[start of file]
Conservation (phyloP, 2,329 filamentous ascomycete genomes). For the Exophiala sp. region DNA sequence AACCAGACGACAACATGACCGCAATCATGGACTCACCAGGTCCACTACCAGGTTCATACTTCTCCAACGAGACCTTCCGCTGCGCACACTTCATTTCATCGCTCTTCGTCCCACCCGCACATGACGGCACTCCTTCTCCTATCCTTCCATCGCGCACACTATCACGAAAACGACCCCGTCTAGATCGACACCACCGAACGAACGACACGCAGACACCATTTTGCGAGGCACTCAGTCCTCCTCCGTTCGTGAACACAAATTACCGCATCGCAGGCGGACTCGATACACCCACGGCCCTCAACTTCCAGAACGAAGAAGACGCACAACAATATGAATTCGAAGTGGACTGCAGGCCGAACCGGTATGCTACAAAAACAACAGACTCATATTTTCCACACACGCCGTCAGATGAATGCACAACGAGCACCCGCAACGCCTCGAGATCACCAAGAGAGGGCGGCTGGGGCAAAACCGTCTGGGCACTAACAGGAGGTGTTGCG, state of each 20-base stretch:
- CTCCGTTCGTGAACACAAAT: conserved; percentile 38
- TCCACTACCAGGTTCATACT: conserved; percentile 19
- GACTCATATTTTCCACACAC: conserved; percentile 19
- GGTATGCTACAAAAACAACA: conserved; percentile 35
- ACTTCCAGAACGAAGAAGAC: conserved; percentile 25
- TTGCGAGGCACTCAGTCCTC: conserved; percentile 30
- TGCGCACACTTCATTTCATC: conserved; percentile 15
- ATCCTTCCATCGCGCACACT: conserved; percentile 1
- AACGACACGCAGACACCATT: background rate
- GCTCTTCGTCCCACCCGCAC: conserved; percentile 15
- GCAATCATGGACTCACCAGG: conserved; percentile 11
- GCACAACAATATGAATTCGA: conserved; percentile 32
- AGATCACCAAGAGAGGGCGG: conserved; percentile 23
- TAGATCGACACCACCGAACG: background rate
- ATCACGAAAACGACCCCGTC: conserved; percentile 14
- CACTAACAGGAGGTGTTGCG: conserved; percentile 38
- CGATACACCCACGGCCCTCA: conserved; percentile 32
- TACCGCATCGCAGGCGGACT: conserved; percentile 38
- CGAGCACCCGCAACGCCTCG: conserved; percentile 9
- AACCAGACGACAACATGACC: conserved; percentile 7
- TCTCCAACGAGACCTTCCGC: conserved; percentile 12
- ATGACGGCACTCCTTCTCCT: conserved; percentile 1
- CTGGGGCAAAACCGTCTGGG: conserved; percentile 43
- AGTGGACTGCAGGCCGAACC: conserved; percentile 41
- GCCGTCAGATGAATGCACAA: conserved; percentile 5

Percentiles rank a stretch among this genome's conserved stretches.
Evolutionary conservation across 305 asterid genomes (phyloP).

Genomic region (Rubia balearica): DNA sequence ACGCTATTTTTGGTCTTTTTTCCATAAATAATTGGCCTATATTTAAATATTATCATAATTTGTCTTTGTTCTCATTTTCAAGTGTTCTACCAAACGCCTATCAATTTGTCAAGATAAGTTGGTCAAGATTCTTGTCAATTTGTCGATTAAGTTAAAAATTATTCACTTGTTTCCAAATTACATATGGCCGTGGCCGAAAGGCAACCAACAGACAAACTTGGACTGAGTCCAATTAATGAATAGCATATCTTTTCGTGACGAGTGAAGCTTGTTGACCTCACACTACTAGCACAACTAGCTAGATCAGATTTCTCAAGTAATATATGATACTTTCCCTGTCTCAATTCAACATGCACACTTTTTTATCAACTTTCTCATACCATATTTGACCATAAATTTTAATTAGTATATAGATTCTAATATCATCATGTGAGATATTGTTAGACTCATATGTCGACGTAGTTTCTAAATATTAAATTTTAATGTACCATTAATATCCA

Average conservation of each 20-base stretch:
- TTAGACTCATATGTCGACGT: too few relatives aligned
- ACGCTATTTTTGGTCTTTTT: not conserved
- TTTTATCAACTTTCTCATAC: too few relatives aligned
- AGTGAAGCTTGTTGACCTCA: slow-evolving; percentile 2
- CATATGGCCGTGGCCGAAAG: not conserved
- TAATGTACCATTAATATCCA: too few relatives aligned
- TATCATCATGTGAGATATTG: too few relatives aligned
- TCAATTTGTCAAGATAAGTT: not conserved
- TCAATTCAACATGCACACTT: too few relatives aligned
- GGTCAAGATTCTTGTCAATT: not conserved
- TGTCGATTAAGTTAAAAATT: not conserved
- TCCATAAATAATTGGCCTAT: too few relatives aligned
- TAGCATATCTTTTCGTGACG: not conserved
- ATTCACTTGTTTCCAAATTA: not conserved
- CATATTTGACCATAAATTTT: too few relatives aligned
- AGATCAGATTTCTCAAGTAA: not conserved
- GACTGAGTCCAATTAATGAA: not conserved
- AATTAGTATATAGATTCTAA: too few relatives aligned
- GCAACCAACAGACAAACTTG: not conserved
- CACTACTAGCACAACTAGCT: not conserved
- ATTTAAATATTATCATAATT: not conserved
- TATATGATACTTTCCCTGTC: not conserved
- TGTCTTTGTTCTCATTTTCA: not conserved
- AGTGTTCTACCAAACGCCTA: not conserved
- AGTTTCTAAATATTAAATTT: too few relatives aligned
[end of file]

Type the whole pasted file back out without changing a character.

Conservation (phyloP, 2,329 filamentous ascomycete genomes). For the Exophiala sp. region DNA sequence AACCAGACGACAACATGACCGCAATCATGGACTCACCAGGTCCACTACCAGGTTCATACTTCTCCAACGAGACCTTCCGCTGCGCACACTTCATTTCATCGCTCTTCGTCCCACCCGCACATGACGGCACTCCTTCTCCTATCCTTCCATCGCGCACACTATCACGAAAACGACCCCGTCTAGATCGACACCACCGAACGAACGACACGCAGACACCATTTTGCGAGGCACTCAGTCCTCCTCCGTTCGTGAACACAAATTACCGCATCGCAGGCGGACTCGATACACCCACGGCCCTCAACTTCCAGAACGAAGAAGACGCACAACAATATGAATTCGAAGTGGACTGCAGGCCGAACCGGTATGCTACAAAAACAACAGACTCATATTTTCCACACACGCCGTCAGATGAATGCACAACGAGCACCCGCAACGCCTCGAGATCACCAAGAGAGGGCGGCTGGGGCAAAACCGTCTGGGCACTAACAGGAGGTGTTGCG, state of each 20-base stretch:
- CTCCGTTCGTGAACACAAAT: conserved; percentile 38
- TCCACTACCAGGTTCATACT: conserved; percentile 19
- GACTCATATTTTCCACACAC: conserved; percentile 19
- GGTATGCTACAAAAACAACA: conserved; percentile 35
- ACTTCCAGAACGAAGAAGAC: conserved; percentile 25
- TTGCGAGGCACTCAGTCCTC: conserved; percentile 30
- TGCGCACACTTCATTTCATC: conserved; percentile 15
- ATCCTTCCATCGCGCACACT: conserved; percentile 1
- AACGACACGCAGACACCATT: background rate
- GCTCTTCGTCCCACCCGCAC: conserved; percentile 15
- GCAATCATGGACTCACCAGG: conserved; percentile 11
- GCACAACAATATGAATTCGA: conserved; percentile 32
- AGATCACCAAGAGAGGGCGG: conserved; percentile 23
- TAGATCGACACCACCGAACG: background rate
- ATCACGAAAACGACCCCGTC: conserved; percentile 14
- CACTAACAGGAGGTGTTGCG: conserved; percentile 38
- CGATACACCCACGGCCCTCA: conserved; percentile 32
- TACCGCATCGCAGGCGGACT: conserved; percentile 38
- CGAGCACCCGCAACGCCTCG: conserved; percentile 9
- AACCAGACGACAACATGACC: conserved; percentile 7
- TCTCCAACGAGACCTTCCGC: conserved; percentile 12
- ATGACGGCACTCCTTCTCCT: conserved; percentile 1
- CTGGGGCAAAACCGTCTGGG: conserved; percentile 43
- AGTGGACTGCAGGCCGAACC: conserved; percentile 41
- GCCGTCAGATGAATGCACAA: conserved; percentile 5

Percentiles rank a stretch among this genome's conserved stretches.
Evolutionary conservation across 305 asterid genomes (phyloP).

Genomic region (Rubia balearica): DNA sequence ACGCTATTTTTGGTCTTTTTTCCATAAATAATTGGCCTATATTTAAATATTATCATAATTTGTCTTTGTTCTCATTTTCAAGTGTTCTACCAAACGCCTATCAATTTGTCAAGATAAGTTGGTCAAGATTCTTGTCAATTTGTCGATTAAGTTAAAAATTATTCACTTGTTTCCAAATTACATATGGCCGTGGCCGAAAGGCAACCAACAGACAAACTTGGACTGAGTCCAATTAATGAATAGCATATCTTTTCGTGACGAGTGAAGCTTGTTGACCTCACACTACTAGCACAACTAGCTAGATCAGATTTCTCAAGTAATATATGATACTTTCCCTGTCTCAATTCAACATGCACACTTTTTTATCAACTTTCTCATACCATATTTGACCATAAATTTTAATTAGTATATAGATTCTAATATCATCATGTGAGATATTGTTAGACTCATATGTCGACGTAGTTTCTAAATATTAAATTTTAATGTACCATTAATATCCA

Average conservation of each 20-base stretch:
- TTAGACTCATATGTCGACGT: too few relatives aligned
- ACGCTATTTTTGGTCTTTTT: not conserved
- TTTTATCAACTTTCTCATAC: too few relatives aligned
- AGTGAAGCTTGTTGACCTCA: slow-evolving; percentile 2
- CATATGGCCGTGGCCGAAAG: not conserved
- TAATGTACCATTAATATCCA: too few relatives aligned
- TATCATCATGTGAGATATTG: too few relatives aligned
- TCAATTTGTCAAGATAAGTT: not conserved
- TCAATTCAACATGCACACTT: too few relatives aligned
- GGTCAAGATTCTTGTCAATT: not conserved
- TGTCGATTAAGTTAAAAATT: not conserved
- TCCATAAATAATTGGCCTAT: too few relatives aligned
- TAGCATATCTTTTCGTGACG: not conserved
- ATTCACTTGTTTCCAAATTA: not conserved
- CATATTTGACCATAAATTTT: too few relatives aligned
- AGATCAGATTTCTCAAGTAA: not conserved
- GACTGAGTCCAATTAATGAA: not conserved
- AATTAGTATATAGATTCTAA: too few relatives aligned
- GCAACCAACAGACAAACTTG: not conserved
- CACTACTAGCACAACTAGCT: not conserved
- ATTTAAATATTATCATAATT: not conserved
- TATATGATACTTTCCCTGTC: not conserved
- TGTCTTTGTTCTCATTTTCA: not conserved
- AGTGTTCTACCAAACGCCTA: not conserved
- AGTTTCTAAATATTAAATTT: too few relatives aligned